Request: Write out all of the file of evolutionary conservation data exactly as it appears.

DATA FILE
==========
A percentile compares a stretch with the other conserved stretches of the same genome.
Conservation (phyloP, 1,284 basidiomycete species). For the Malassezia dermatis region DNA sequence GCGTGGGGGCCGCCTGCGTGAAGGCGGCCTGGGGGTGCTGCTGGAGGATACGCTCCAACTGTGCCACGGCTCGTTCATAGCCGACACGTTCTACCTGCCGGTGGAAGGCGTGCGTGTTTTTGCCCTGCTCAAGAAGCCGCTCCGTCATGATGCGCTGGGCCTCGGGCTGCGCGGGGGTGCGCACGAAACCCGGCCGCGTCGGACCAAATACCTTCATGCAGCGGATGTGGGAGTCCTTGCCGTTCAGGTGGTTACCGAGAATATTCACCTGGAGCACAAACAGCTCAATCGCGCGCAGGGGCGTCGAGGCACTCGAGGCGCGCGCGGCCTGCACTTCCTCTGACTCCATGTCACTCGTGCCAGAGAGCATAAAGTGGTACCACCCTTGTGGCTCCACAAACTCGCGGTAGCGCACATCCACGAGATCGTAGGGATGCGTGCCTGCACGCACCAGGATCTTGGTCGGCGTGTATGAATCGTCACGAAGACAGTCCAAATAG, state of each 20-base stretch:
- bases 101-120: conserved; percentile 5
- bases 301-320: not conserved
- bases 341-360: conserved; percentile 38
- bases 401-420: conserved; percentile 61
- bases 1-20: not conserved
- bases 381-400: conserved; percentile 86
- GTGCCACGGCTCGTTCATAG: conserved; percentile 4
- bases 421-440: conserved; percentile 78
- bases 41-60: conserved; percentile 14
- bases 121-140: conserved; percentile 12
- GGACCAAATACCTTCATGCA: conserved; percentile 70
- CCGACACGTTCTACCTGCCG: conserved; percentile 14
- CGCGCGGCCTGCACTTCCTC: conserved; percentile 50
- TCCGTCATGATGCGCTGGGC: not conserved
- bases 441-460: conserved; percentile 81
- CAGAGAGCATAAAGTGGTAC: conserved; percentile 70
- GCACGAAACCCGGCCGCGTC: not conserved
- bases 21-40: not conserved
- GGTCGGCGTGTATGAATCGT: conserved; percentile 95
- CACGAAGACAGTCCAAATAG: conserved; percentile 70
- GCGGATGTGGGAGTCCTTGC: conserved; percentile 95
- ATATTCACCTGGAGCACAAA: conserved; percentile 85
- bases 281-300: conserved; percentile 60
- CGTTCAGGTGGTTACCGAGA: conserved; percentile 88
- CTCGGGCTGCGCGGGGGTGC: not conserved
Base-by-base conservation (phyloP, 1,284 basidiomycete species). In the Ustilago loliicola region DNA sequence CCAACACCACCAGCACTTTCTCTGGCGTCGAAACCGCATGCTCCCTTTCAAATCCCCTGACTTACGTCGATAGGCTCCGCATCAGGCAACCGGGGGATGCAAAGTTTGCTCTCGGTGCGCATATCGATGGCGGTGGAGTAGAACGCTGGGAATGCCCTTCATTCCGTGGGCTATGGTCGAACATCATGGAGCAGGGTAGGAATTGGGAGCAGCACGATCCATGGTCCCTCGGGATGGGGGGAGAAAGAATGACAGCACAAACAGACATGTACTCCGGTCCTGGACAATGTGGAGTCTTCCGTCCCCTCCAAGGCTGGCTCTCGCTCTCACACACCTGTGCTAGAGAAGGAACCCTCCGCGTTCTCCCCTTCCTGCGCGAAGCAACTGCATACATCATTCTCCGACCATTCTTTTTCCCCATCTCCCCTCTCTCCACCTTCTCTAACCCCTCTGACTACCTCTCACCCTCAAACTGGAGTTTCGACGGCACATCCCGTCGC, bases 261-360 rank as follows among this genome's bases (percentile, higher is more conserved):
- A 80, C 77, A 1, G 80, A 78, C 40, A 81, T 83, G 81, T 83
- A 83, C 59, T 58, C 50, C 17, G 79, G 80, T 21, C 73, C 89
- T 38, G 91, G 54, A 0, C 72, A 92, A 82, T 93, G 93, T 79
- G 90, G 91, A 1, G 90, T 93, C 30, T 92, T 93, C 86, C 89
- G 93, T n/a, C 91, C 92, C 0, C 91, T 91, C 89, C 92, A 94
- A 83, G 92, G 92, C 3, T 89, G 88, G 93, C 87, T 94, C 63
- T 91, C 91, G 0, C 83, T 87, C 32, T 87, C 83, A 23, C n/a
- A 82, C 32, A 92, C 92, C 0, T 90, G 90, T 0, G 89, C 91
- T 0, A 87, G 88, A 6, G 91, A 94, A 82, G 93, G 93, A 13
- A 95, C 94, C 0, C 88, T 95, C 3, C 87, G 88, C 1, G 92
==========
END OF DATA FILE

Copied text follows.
A percentile compares a stretch with the other conserved stretches of the same genome.
Conservation (phyloP, 1,284 basidiomycete species). For the Malassezia dermatis region DNA sequence GCGTGGGGGCCGCCTGCGTGAAGGCGGCCTGGGGGTGCTGCTGGAGGATACGCTCCAACTGTGCCACGGCTCGTTCATAGCCGACACGTTCTACCTGCCGGTGGAAGGCGTGCGTGTTTTTGCCCTGCTCAAGAAGCCGCTCCGTCATGATGCGCTGGGCCTCGGGCTGCGCGGGGGTGCGCACGAAACCCGGCCGCGTCGGACCAAATACCTTCATGCAGCGGATGTGGGAGTCCTTGCCGTTCAGGTGGTTACCGAGAATATTCACCTGGAGCACAAACAGCTCAATCGCGCGCAGGGGCGTCGAGGCACTCGAGGCGCGCGCGGCCTGCACTTCCTCTGACTCCATGTCACTCGTGCCAGAGAGCATAAAGTGGTACCACCCTTGTGGCTCCACAAACTCGCGGTAGCGCACATCCACGAGATCGTAGGGATGCGTGCCTGCACGCACCAGGATCTTGGTCGGCGTGTATGAATCGTCACGAAGACAGTCCAAATAG, state of each 20-base stretch:
- bases 101-120: conserved; percentile 5
- bases 301-320: not conserved
- bases 341-360: conserved; percentile 38
- bases 401-420: conserved; percentile 61
- bases 1-20: not conserved
- bases 381-400: conserved; percentile 86
- GTGCCACGGCTCGTTCATAG: conserved; percentile 4
- bases 421-440: conserved; percentile 78
- bases 41-60: conserved; percentile 14
- bases 121-140: conserved; percentile 12
- GGACCAAATACCTTCATGCA: conserved; percentile 70
- CCGACACGTTCTACCTGCCG: conserved; percentile 14
- CGCGCGGCCTGCACTTCCTC: conserved; percentile 50
- TCCGTCATGATGCGCTGGGC: not conserved
- bases 441-460: conserved; percentile 81
- CAGAGAGCATAAAGTGGTAC: conserved; percentile 70
- GCACGAAACCCGGCCGCGTC: not conserved
- bases 21-40: not conserved
- GGTCGGCGTGTATGAATCGT: conserved; percentile 95
- CACGAAGACAGTCCAAATAG: conserved; percentile 70
- GCGGATGTGGGAGTCCTTGC: conserved; percentile 95
- ATATTCACCTGGAGCACAAA: conserved; percentile 85
- bases 281-300: conserved; percentile 60
- CGTTCAGGTGGTTACCGAGA: conserved; percentile 88
- CTCGGGCTGCGCGGGGGTGC: not conserved
Base-by-base conservation (phyloP, 1,284 basidiomycete species). In the Ustilago loliicola region DNA sequence CCAACACCACCAGCACTTTCTCTGGCGTCGAAACCGCATGCTCCCTTTCAAATCCCCTGACTTACGTCGATAGGCTCCGCATCAGGCAACCGGGGGATGCAAAGTTTGCTCTCGGTGCGCATATCGATGGCGGTGGAGTAGAACGCTGGGAATGCCCTTCATTCCGTGGGCTATGGTCGAACATCATGGAGCAGGGTAGGAATTGGGAGCAGCACGATCCATGGTCCCTCGGGATGGGGGGAGAAAGAATGACAGCACAAACAGACATGTACTCCGGTCCTGGACAATGTGGAGTCTTCCGTCCCCTCCAAGGCTGGCTCTCGCTCTCACACACCTGTGCTAGAGAAGGAACCCTCCGCGTTCTCCCCTTCCTGCGCGAAGCAACTGCATACATCATTCTCCGACCATTCTTTTTCCCCATCTCCCCTCTCTCCACCTTCTCTAACCCCTCTGACTACCTCTCACCCTCAAACTGGAGTTTCGACGGCACATCCCGTCGC, bases 261-360 rank as follows among this genome's bases (percentile, higher is more conserved):
- A 80, C 77, A 1, G 80, A 78, C 40, A 81, T 83, G 81, T 83
- A 83, C 59, T 58, C 50, C 17, G 79, G 80, T 21, C 73, C 89
- T 38, G 91, G 54, A 0, C 72, A 92, A 82, T 93, G 93, T 79
- G 90, G 91, A 1, G 90, T 93, C 30, T 92, T 93, C 86, C 89
- G 93, T n/a, C 91, C 92, C 0, C 91, T 91, C 89, C 92, A 94
- A 83, G 92, G 92, C 3, T 89, G 88, G 93, C 87, T 94, C 63
- T 91, C 91, G 0, C 83, T 87, C 32, T 87, C 83, A 23, C n/a
- A 82, C 32, A 92, C 92, C 0, T 90, G 90, T 0, G 89, C 91
- T 0, A 87, G 88, A 6, G 91, A 94, A 82, G 93, G 93, A 13
- A 95, C 94, C 0, C 88, T 95, C 3, C 87, G 88, C 1, G 92